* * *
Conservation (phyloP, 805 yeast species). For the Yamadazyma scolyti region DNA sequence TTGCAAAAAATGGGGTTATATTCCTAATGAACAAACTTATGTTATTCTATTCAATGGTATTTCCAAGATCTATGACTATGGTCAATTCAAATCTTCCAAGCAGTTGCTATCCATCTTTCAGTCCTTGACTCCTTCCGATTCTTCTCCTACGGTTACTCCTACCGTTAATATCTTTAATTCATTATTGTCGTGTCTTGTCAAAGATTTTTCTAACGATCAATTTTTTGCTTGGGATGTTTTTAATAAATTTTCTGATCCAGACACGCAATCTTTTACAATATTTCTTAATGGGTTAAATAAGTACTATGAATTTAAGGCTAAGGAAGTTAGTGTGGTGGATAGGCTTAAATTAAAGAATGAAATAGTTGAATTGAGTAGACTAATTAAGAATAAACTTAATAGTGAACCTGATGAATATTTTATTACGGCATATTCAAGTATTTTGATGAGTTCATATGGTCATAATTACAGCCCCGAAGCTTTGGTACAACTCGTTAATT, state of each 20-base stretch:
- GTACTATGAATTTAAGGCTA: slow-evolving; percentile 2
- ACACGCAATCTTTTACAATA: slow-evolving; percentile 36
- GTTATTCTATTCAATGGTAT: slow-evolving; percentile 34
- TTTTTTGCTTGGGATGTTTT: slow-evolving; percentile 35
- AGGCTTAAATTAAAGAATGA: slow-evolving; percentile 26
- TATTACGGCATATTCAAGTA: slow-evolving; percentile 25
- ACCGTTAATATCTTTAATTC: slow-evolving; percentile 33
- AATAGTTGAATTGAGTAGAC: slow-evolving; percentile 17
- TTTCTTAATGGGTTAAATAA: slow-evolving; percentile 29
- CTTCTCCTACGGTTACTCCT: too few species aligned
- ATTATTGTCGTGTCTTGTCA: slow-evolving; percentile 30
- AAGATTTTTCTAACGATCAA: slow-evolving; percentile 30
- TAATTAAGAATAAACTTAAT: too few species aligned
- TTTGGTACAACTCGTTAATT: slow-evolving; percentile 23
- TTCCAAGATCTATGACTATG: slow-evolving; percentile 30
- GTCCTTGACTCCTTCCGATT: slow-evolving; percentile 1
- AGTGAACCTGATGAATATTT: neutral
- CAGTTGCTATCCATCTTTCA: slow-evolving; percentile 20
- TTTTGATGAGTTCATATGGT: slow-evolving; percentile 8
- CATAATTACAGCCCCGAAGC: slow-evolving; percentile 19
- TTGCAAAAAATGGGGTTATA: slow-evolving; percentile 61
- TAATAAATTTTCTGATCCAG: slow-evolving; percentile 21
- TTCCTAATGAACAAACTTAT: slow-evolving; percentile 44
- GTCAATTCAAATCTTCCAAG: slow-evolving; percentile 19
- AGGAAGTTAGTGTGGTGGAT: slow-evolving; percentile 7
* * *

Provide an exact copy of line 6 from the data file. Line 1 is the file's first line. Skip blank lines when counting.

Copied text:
- AGGCTTAAATTAAAGAATGA: slow-evolving; percentile 26